Last year was heavy with M&A activity, and as it drew to a close, Jason Kantor, analyst with RBC Capital Markets, predicted more of the same for 2006, expecting keen interest in firms with antibody technology.
He's been dead on.
"Yeah, I stand by that," he recently told BioWorld Today. "I made these predictions late last year, that the M&As we saw [in 2005], which was a big step up, would continue," with special attention paid to antibody firms.
BioWorld's Snapshots Industry Data show an overall increase of nearly 20 percent in merger and acquisitions worldwide in 2005, up to 179, and through May this year, there have been 72 completed, which extrapolates to about 175 for the year. But while 2006 has progressed apace, the past 12 months have seen an antibody feeding frenzy, with six sizable acquisitions, and two of the three top biotech antibody firms acquired.
A combination of factors fuels the fire, but revenue plays the largest part. New York-based RBC's research shows there were 18 antibodies on the market in 2005, with U.S. sales totaling about $8.5 billion and 30 percent expected growth in 2006.
Pharma historically has sat on the antibody sideline, scared off by the high cost of manufacturing, the challenges of reducing immunogenicity and increasing potency, and facing a regulatory path not well worn. But pharma has decided it's time to get in the game, and it's easier and quicker to buy technologies than build from the ground up.
Other factors: Pharma used to in-license its biologics, but many small biotech companies already have partnerships and royalty obligations, and therefore are less attractive for licensing. Also, with the public markets placing little value on platform firms, M&A is an increasingly viable exit strategy, and biotechs are ready to listen to buyout talks.
As an example of pharma's dire need to compete in the antibody arena, note that only Humira, majority owned by Abbott Laboratories, of Abbott Park, Ill., cracks RBC's list of antibody drugs with heavy-hitter sales, coming in at No. 5.
Ahead of Humira on the list is Remicade, Rituxan, Avastin and Synagis; directly behind is Herceptin, Erbitux and Xolair - all developed by biotech firms.
Platforms 'Can't Be Ignored'
The spate of antibody buying goes back to July, when F. Hoffmann-La Roche Ltd., of Basel, Switzerland, bought Glycart Biotechnology AG, of Zurich, Switzerland, paying $183 million to pick up the firm's GlycoMAb glycosylation technology.
But as 2005's end drew near, Amgen Inc., of Thousand Oaks, Calif., said it was buying Abgenix Inc., of Fremont, Calif., for $2.2 billion, bringing in house the firm with which it already had established a relationship. That acquisition closed in April. (See BioWorld Today, Dec. 15, 2005.)
May saw Merck & Co. Inc., of Whitehouse Station, N.J., announce plans to purchase Abmaxis Inc., of Santa Clara, Calif., and GlycoFi Inc., of Lebanon, N.H., both private firms, for $80 million and $400 million, respectively. The moves give Merck Abmaxis' monoclonal antibody technology and GlycoFi's glycoengineering platform. (See BioWorld Today, May 10, 2006.)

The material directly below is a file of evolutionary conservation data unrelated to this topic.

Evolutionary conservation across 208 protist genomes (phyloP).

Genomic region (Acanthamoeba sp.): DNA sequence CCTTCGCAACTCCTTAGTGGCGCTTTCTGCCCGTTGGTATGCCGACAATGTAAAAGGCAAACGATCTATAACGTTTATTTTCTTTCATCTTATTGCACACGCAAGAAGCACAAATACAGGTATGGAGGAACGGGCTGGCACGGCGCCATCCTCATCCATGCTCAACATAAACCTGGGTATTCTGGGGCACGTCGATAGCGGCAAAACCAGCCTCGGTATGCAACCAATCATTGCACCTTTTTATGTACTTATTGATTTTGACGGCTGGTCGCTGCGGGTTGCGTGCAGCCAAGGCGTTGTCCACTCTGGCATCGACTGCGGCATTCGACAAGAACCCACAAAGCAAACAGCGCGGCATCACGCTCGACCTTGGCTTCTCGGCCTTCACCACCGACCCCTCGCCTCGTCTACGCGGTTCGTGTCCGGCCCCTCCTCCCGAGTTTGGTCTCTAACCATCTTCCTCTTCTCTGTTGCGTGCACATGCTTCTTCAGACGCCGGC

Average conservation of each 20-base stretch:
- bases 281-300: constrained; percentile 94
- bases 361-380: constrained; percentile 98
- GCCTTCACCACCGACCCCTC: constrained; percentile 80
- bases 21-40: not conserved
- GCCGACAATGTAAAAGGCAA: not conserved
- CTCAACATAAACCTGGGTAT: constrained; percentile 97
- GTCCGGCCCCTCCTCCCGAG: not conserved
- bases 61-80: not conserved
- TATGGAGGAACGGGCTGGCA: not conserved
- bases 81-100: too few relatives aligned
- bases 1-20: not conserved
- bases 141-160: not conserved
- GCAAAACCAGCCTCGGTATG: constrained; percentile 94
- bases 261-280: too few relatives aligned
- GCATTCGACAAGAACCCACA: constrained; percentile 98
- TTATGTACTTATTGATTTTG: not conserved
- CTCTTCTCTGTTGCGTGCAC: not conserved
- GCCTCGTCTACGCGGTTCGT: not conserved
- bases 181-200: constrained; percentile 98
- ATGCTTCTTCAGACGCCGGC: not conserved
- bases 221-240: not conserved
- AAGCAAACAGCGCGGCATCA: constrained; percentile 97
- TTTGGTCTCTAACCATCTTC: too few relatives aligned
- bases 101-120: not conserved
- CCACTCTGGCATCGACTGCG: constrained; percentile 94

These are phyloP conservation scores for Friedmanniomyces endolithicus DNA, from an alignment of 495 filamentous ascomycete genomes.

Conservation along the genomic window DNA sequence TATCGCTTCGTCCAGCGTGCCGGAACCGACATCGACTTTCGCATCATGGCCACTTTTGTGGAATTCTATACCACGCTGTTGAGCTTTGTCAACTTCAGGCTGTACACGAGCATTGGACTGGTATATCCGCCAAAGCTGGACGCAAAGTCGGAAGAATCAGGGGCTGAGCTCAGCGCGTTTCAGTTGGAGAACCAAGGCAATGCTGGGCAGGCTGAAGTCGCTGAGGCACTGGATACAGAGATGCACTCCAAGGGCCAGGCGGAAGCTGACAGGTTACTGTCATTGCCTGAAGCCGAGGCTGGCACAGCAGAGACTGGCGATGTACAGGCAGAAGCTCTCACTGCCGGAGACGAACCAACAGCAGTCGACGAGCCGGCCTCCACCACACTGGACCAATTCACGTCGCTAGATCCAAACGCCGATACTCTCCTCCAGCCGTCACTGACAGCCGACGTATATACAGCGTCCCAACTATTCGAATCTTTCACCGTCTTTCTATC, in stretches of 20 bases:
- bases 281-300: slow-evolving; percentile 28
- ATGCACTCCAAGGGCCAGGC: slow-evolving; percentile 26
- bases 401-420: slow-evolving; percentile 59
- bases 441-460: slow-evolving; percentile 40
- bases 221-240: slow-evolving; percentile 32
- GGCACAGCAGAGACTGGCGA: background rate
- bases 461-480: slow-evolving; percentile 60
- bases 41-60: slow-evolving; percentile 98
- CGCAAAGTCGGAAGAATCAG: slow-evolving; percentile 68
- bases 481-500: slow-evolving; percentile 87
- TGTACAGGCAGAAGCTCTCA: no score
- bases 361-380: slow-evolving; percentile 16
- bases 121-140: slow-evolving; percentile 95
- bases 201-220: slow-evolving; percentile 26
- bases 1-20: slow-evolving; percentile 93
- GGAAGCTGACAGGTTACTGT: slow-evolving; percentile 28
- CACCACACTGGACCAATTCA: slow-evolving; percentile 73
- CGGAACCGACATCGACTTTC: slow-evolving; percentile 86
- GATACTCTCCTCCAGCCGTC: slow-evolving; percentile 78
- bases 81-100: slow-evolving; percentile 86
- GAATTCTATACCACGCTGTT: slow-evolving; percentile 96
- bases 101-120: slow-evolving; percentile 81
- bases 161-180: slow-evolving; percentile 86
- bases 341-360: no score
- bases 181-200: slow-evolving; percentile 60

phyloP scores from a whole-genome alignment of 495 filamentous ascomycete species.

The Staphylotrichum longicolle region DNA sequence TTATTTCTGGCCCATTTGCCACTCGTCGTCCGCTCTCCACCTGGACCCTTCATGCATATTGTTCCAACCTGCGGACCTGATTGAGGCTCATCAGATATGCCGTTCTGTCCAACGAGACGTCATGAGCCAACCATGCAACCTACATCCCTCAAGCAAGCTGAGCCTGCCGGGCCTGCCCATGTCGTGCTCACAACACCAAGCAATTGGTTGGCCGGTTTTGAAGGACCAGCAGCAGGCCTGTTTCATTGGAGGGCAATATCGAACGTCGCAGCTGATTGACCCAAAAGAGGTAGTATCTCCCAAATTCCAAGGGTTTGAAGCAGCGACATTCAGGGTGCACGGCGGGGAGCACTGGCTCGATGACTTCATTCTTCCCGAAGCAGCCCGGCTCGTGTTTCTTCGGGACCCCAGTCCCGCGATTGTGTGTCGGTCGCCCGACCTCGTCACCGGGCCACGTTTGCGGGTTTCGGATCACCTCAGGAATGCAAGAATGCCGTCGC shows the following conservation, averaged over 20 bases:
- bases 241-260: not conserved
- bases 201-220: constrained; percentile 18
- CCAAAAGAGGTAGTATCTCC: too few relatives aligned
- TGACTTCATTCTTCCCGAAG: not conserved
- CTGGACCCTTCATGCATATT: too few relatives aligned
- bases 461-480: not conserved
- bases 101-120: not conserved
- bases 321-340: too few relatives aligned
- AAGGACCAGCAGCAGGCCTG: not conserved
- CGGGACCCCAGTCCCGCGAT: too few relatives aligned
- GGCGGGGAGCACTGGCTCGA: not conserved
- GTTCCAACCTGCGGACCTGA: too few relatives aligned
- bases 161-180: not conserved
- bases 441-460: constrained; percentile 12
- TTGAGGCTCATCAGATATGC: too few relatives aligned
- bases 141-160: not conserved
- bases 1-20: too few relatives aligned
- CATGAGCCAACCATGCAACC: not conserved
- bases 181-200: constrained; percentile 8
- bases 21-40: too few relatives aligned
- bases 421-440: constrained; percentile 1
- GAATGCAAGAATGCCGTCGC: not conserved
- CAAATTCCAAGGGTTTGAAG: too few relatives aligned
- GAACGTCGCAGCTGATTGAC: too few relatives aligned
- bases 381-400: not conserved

AstraZeneca plc, of London, also in May revealed its plan to buy Cambridge Antibody Technology Group plc, of Cambridge, UK, for $1.3 billion, adding CAT's royalty stream for Humira (adalimumab), three pipeline products and six antibodies being developed with partners. (See BioWorld Today, May 16, 2006.)
Just last week Novartis AG, of Basel, Switzerland, said it was buying NeuTec Pharma plc, of Manchester, UK, in a deal valued at about $569 million. Novartis, which has signed a flurry of big deals with biotech (four since March), brings aboard two late-stage antibody products through the merger. (See BioWorld Today, June 8, 2006.)
Looking at those transactions, Bassil Dahiyat, president and CEO of Xencor Inc., of Monrovia, Calif., an antibody firm, said that although some acquired companies have candidates, "a lot of the deals are about buying the company's technology."
"The driver is the ability [for pharma] to keep building antibody drugs," he told BioWorld Today, adding that although it's been "products, products, products" for some time, "technology is coming back."
So while Novartis gets Mycograb, for systemic fungal infections, and Aurograb, for methicillin-resistant Staphylococcus aureus infections, in the NeuTec buyout, it also gets the FabTec platform behind the drugs.
Novartis said it would keep NeuTec's R&D team on board, as well as retaining all staff for at least two years.
And while CAT's slice of Humira now goes to AstraZeneca, CEO David Brennan expects that from 2010 onward, one-quarter of all products in AstraZeneca's pipeline will be biological therapeutics, with CAT as AstraZeneca's foundation for an international presence in biologics.
Although the antibody pool is shrinking, RBC lists 29 other firms in the space, public and private, with varying antibody technologies, everyone from Ablynx NV, of Ghent, Belgium, to XOMA Ltd., of Berkeley, Calif. No doubt those firms have been watching the action and noting purchase prices, which have been impressive.
Amgen paid a 54 percent premium for Abgenix shares, AstraZeneca offered a 67 percent premium for CAT, and Novartis is giving a 109 percent premium for NeuTec.
It's a seller's market, and pressure could drive up prices as the number of antibody firms are reduced - on the day news broke of the CAT buyout, shares of antibody player Medarex Inc., of Princeton, N.J., spiked 10 percent on acquisition rumors before settling back at $11.64, up 5.8 percent, with trading volume nearly twice its average.
In such a hot area, what's an antibody firm to do?
"You can't ignore it," Dahiyat said. "But you can't try to re-orient your company to hope and wait for [a buyout]. You have to go build the best company you can and respond to the business environment."